Working with OVER working for

What does it mean to work with a client as opposed to working for one?

Handling Unknowns

Consider a situation when there is a question or some uncertainty about how to solve a client issue, what does the conversation look like? Is it just you? Does the delivery team have a meeting? Do a few analysts have a debate? If you’re answering “yes”, then you’re working for a client.

Rather than talking amongst yourselves, you should be talking with the client. Bring them to you to show them the actual problem. Have a conversation and decide together how to proceed.

4. Business people and developers must work together daily throughout the project.

By discussing it without your clients, you’re making their decisions. You’re assuming you know the trade offs they want made. You’re assuming you deeply understand their problems. Stop assuming. They know their needs better than you do. If you disagree, try talking less.

When you talk, you are only repeating what you already know, but if you listen, you may learn something new.
J. P. McEvoy

Scope Creep

If you’re anticipating things your clients might need someday, then you’re working for a client.

Why not spend time with the client to explain the problem you see and the solution you propose? It may not be a problem to the client. They may simply not share your concern. Alternatively, they may see the problem now, and appreciate your candor.

6. The most efficient and effective method of conveying information to and within a development team is face-to-face conversation.

Regardless of the outcome, you shouldn’t be deciding to add anything, especially not because the client may want it later or because “clients don’t know what they want”.

For your own sake, always keep in mind that your time is limited. Make sure that whatever you’re doing will have the biggest impact possible. It may be that the problem you see, the client has already seen. They may have made the conscious choice to not do it because your time is precious and there are other things they want more. By talking, you can learn these things and they can learn from you. Together you can make sure that the right things (and only the right things) get done.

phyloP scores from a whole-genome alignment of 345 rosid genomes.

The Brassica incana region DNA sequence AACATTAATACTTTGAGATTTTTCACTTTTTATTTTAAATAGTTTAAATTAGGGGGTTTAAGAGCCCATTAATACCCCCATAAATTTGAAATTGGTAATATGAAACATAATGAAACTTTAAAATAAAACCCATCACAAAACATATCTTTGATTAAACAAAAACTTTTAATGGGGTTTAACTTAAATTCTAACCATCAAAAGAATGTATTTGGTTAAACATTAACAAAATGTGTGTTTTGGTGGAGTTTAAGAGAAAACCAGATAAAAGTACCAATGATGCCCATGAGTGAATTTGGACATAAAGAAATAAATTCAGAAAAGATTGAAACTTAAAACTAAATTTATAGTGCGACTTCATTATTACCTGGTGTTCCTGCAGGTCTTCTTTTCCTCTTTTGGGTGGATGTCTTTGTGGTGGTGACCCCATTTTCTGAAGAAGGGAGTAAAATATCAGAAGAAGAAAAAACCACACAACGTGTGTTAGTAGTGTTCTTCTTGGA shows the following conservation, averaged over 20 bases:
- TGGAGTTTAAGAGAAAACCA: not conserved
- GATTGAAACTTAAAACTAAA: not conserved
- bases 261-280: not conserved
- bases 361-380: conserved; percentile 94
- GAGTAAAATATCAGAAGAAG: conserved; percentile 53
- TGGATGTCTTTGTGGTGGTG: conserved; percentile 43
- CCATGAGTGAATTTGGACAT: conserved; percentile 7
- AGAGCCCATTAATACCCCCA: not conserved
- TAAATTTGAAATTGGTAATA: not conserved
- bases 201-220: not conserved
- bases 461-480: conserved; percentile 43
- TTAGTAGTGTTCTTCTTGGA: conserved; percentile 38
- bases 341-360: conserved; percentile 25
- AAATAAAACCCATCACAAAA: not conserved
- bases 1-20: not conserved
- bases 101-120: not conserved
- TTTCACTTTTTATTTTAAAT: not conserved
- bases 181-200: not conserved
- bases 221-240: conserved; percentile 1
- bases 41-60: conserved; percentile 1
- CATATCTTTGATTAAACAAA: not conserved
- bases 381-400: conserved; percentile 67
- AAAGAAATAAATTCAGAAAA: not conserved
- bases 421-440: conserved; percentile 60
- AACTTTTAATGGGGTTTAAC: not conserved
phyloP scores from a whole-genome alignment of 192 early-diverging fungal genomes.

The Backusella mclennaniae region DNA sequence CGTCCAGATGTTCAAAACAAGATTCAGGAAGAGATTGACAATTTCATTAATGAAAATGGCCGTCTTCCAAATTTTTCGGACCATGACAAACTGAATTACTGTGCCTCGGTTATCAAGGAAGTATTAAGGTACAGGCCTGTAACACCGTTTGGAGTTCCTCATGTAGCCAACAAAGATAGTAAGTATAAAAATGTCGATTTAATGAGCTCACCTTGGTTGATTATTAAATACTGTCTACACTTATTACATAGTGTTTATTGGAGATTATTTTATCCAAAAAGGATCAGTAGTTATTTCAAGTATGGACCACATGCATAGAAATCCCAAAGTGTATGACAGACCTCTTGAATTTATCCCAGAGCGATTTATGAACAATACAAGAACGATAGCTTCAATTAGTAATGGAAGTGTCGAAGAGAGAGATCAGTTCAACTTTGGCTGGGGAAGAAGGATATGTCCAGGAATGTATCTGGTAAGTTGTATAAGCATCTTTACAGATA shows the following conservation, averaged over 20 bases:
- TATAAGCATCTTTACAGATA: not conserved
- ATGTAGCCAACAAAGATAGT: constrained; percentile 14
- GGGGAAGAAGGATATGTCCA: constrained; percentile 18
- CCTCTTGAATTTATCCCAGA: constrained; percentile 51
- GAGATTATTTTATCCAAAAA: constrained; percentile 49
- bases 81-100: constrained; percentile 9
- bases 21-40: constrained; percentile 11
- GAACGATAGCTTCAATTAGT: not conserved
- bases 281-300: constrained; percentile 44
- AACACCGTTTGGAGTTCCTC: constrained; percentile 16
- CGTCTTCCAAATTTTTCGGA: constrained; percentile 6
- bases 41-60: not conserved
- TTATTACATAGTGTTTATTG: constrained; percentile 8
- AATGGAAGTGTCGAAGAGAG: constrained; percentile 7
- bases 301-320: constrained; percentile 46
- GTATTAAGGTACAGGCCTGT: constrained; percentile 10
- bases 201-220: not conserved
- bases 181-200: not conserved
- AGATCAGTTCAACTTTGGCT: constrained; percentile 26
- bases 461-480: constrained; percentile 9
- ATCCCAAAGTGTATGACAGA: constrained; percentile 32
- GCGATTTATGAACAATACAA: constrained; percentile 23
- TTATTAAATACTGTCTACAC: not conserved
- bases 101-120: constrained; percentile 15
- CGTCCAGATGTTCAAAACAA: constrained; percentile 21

10. Simplicity–the art of maximizing the amount of work not done–is essential.

Show & Tell

When you have a show and tell, are you showing and telling or showing and talking? There’s an important difference.

You’re telling if you’re using a rehearsed script, glazing over rough spots, embellishing the good things, and generally trying to deliver a message.

You’re taking if you’re forthright about the gaps, seeking feedback, and trying to make sure the client understands where you are and you understand what they think of that.

Our goal with the show and tell is more than just a demo. It’s making sure that the client’s needs are getting met and if not, that we’re adjusting.

1. Our highest priority is to satisfy the customer through early and continuous delivery of valuable software.

Keep in mind, if you’re really working with your client, there will be few (if any) surprises at the show and tell. If you’re accustomed to seeing surprised expressions, rethink the relationship you share. Try working with them.


Do you reach out to your clients often, or do you try to find ways to delay or get out of client conversations?

Do you think the client is an important part of the process, or do you think the client needs to get out of your way and let you do your job?

Do you think you know best and your client needs to follow your lead?

Do you think that the best knowledge comes when considering your expertise and the client’s perspective?

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